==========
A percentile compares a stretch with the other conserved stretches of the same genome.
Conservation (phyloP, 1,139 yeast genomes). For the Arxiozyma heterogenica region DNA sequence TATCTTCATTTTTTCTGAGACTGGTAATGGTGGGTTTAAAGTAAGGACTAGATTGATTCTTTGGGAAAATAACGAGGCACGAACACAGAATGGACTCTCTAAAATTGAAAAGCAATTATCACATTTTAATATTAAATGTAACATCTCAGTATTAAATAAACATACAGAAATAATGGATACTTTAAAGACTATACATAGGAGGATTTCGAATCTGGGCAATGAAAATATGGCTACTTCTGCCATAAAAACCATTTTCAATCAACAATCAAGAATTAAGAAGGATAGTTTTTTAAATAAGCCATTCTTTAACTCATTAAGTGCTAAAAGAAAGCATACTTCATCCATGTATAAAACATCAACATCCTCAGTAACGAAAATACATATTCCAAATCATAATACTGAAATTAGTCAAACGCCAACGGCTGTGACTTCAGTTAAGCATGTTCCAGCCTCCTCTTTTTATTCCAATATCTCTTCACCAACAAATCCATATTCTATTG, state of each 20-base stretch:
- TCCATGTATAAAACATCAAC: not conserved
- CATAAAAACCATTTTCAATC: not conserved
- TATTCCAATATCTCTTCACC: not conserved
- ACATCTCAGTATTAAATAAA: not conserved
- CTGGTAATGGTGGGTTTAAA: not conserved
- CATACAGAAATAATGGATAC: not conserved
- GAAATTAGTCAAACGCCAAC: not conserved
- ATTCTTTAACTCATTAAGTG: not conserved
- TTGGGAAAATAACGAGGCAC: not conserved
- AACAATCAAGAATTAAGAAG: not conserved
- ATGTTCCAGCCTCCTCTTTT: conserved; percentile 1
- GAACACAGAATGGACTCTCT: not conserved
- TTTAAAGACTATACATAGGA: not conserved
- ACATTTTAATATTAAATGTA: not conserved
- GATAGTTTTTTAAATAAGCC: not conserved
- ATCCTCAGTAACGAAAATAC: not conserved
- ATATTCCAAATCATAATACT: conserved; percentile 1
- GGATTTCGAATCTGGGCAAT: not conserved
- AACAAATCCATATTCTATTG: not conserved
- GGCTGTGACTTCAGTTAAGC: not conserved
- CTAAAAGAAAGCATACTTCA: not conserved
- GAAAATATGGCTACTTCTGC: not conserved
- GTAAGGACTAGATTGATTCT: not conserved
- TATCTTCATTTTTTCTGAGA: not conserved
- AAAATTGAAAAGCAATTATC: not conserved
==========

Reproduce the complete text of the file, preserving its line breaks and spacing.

A percentile compares a stretch with the other conserved stretches of the same genome.
Conservation (phyloP, 1,139 yeast genomes). For the Arxiozyma heterogenica region DNA sequence TATCTTCATTTTTTCTGAGACTGGTAATGGTGGGTTTAAAGTAAGGACTAGATTGATTCTTTGGGAAAATAACGAGGCACGAACACAGAATGGACTCTCTAAAATTGAAAAGCAATTATCACATTTTAATATTAAATGTAACATCTCAGTATTAAATAAACATACAGAAATAATGGATACTTTAAAGACTATACATAGGAGGATTTCGAATCTGGGCAATGAAAATATGGCTACTTCTGCCATAAAAACCATTTTCAATCAACAATCAAGAATTAAGAAGGATAGTTTTTTAAATAAGCCATTCTTTAACTCATTAAGTGCTAAAAGAAAGCATACTTCATCCATGTATAAAACATCAACATCCTCAGTAACGAAAATACATATTCCAAATCATAATACTGAAATTAGTCAAACGCCAACGGCTGTGACTTCAGTTAAGCATGTTCCAGCCTCCTCTTTTTATTCCAATATCTCTTCACCAACAAATCCATATTCTATTG, state of each 20-base stretch:
- TCCATGTATAAAACATCAAC: not conserved
- CATAAAAACCATTTTCAATC: not conserved
- TATTCCAATATCTCTTCACC: not conserved
- ACATCTCAGTATTAAATAAA: not conserved
- CTGGTAATGGTGGGTTTAAA: not conserved
- CATACAGAAATAATGGATAC: not conserved
- GAAATTAGTCAAACGCCAAC: not conserved
- ATTCTTTAACTCATTAAGTG: not conserved
- TTGGGAAAATAACGAGGCAC: not conserved
- AACAATCAAGAATTAAGAAG: not conserved
- ATGTTCCAGCCTCCTCTTTT: conserved; percentile 1
- GAACACAGAATGGACTCTCT: not conserved
- TTTAAAGACTATACATAGGA: not conserved
- ACATTTTAATATTAAATGTA: not conserved
- GATAGTTTTTTAAATAAGCC: not conserved
- ATCCTCAGTAACGAAAATAC: not conserved
- ATATTCCAAATCATAATACT: conserved; percentile 1
- GGATTTCGAATCTGGGCAAT: not conserved
- AACAAATCCATATTCTATTG: not conserved
- GGCTGTGACTTCAGTTAAGC: not conserved
- CTAAAAGAAAGCATACTTCA: not conserved
- GAAAATATGGCTACTTCTGC: not conserved
- GTAAGGACTAGATTGATTCT: not conserved
- TATCTTCATTTTTTCTGAGA: not conserved
- AAAATTGAAAAGCAATTATC: not conserved